White Privilege

I have been criticized as being an “angry” Black man.  Perhaps this label is correct.  When I see the injustices done to people of color, the poor and disenfranchised in our society, I do get upset.  It was refreshing to see the youth and their families “March for Lives” this past weekend.   Millions of people from all over the United States participated to say enough is enough as it pertains to gun violence in our schools.  These white kids come from middle to upper class communities and want to see gun laws changed.   They advised the time for thoughts and prayers is over and it is time to see some action.  This is something that has been said from people of color for centuries.  Sara Chadwick, a student from Parkland High School in Florida even said, “If we could use our white privilege to amplify the voices of minorities, then we’re going to use it.”  It made me think, what other areas could white privilege be used to benefit minorities?  Hmmmmm.

If white people want to use their white privilege to help minorities, then we should start with ensuring we all get a livable wage and equal pay for equal work.  According to Pew Research, white men on the average make $21 per hour while Black and Hispanic men make $15 and $14 per hour respectfully.  Another study also found that Black women had to work from 2016 and 7 months into 2017 just to be paid the same white men made in all of 2016.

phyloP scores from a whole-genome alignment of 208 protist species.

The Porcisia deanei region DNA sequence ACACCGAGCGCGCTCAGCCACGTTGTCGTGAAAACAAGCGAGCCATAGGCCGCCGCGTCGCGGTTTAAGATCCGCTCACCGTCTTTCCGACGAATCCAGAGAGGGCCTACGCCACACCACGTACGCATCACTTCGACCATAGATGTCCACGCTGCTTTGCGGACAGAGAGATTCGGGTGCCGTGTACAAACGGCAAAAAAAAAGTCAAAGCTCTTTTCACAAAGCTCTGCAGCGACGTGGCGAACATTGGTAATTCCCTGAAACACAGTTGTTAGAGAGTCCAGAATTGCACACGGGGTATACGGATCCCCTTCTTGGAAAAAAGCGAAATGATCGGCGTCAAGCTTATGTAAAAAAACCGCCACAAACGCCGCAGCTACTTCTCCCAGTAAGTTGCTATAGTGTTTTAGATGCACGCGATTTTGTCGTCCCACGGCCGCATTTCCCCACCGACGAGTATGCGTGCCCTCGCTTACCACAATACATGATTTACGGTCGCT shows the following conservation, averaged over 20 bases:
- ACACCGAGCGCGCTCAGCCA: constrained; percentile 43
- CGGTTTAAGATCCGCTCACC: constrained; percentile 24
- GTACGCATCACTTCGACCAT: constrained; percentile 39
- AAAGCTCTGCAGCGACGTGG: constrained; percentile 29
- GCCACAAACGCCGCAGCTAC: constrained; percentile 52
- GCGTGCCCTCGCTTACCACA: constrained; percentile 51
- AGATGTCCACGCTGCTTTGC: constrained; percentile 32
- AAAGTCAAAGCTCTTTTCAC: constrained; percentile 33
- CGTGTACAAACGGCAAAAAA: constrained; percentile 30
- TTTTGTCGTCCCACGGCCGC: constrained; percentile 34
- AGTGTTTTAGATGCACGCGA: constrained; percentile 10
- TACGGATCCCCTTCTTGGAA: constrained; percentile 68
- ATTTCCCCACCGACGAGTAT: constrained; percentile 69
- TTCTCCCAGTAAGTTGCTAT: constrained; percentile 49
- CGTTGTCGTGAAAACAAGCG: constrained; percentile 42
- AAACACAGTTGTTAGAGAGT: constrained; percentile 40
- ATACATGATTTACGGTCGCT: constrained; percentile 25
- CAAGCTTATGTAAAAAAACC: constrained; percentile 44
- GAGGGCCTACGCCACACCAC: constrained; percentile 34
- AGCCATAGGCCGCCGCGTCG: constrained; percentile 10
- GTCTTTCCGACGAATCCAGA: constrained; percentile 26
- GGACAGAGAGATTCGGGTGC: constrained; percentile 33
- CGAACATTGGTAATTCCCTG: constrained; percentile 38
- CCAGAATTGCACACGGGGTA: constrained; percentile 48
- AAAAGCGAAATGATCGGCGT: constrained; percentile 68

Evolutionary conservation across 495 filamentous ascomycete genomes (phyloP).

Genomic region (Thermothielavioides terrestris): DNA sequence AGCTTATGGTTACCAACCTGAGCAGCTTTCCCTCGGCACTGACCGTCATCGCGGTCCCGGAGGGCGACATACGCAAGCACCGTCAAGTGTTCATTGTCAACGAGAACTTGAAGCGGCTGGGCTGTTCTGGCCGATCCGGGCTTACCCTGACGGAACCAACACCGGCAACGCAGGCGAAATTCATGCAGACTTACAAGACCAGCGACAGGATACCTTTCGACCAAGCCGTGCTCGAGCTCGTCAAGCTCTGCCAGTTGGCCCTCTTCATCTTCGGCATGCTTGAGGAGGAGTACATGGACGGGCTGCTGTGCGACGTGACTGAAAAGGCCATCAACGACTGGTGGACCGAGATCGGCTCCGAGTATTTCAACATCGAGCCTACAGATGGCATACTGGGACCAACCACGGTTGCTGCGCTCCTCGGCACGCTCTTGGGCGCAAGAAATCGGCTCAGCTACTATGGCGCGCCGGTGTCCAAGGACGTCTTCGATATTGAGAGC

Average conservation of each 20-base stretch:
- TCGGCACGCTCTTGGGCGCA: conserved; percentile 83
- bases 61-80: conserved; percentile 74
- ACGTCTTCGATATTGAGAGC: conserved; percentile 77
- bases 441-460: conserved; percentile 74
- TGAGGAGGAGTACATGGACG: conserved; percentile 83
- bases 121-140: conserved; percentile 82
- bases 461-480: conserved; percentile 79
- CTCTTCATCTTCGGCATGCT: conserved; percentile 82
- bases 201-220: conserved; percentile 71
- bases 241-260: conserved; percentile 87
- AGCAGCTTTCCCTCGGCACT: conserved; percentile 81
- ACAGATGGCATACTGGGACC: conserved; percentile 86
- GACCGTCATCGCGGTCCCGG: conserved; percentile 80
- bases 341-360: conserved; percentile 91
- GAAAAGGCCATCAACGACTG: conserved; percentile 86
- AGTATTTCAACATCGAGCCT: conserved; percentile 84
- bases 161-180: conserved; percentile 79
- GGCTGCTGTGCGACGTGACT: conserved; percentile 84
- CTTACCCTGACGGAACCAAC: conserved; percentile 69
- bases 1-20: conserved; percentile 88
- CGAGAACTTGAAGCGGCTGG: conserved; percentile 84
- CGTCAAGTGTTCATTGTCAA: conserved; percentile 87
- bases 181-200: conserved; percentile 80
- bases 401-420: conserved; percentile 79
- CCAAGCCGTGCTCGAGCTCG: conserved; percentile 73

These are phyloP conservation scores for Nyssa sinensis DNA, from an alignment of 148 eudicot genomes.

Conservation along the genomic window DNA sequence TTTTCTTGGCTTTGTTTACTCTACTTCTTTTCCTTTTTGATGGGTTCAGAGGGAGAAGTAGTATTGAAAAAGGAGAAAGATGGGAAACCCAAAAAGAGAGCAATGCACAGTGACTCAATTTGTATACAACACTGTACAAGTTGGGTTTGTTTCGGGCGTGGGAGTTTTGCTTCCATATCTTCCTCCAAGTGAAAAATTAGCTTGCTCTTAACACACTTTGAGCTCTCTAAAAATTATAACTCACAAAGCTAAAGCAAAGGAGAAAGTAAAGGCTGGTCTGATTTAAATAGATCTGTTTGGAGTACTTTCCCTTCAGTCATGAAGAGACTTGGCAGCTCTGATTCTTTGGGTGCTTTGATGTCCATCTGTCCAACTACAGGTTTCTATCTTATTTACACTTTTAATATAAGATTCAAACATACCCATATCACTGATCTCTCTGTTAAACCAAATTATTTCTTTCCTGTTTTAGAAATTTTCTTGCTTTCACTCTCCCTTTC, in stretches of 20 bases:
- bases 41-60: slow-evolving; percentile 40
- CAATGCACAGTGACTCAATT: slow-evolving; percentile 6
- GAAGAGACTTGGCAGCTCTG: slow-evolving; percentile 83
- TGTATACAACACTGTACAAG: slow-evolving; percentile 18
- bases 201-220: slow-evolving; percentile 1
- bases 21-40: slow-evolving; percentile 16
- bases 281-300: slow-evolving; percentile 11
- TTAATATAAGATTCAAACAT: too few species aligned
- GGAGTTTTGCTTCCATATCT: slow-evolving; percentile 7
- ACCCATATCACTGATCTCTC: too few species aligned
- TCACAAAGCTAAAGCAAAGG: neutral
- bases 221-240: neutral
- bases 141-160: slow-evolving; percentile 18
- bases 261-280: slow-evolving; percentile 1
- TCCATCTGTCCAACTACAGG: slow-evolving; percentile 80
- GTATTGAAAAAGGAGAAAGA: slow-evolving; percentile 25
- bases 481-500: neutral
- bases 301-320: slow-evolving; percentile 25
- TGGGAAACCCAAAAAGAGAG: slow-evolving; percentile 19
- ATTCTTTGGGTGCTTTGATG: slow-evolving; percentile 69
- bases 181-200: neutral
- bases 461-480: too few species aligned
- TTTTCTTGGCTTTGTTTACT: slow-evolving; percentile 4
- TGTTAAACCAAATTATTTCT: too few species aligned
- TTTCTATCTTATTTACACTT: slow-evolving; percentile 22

Let’s use white privilege to help improve the housing condition in the US.  Home ownership helps families accumulate wealth.  A 2014 report from the Center on Poverty shows less than half of Black families (41%) and Hispanic families (45%) live in owner occupied housing.  While 71% of white families live in an owned home.  To make matters worse, 1 in 6 Black and Hispanic households spend more than 50% of their income on housing.  This makes it even more difficult to save money, spend on education or health care.

Finally, we should use the white privilege to care for the environment.  I am not talking about the environment where the rich and affluent live, work and play.  I am talking about the toxic environment where the poor live and work and where our children play.   We are prone to more health issues not because of how we live but where we live.  Minorities live in food deserts because no one wants to invest in a grocery store in our community.  Minorities live near the land fills of our communities.  More than half of the people who live within 1.86 miles of toxic waste facilities in the US are people of color.

So, let’s be sure we continue to let our voices be heard and have them to be amplified by our white friends.  Those white tears are powerful tools that should be used to benefit more than just the gun issue but all our issues.

Please feel free to contact me thomsustainableconsulting@gmail.com or you can follow me on Twitter @tcsheff. #Resist #WordsActionChange

Facebook Comments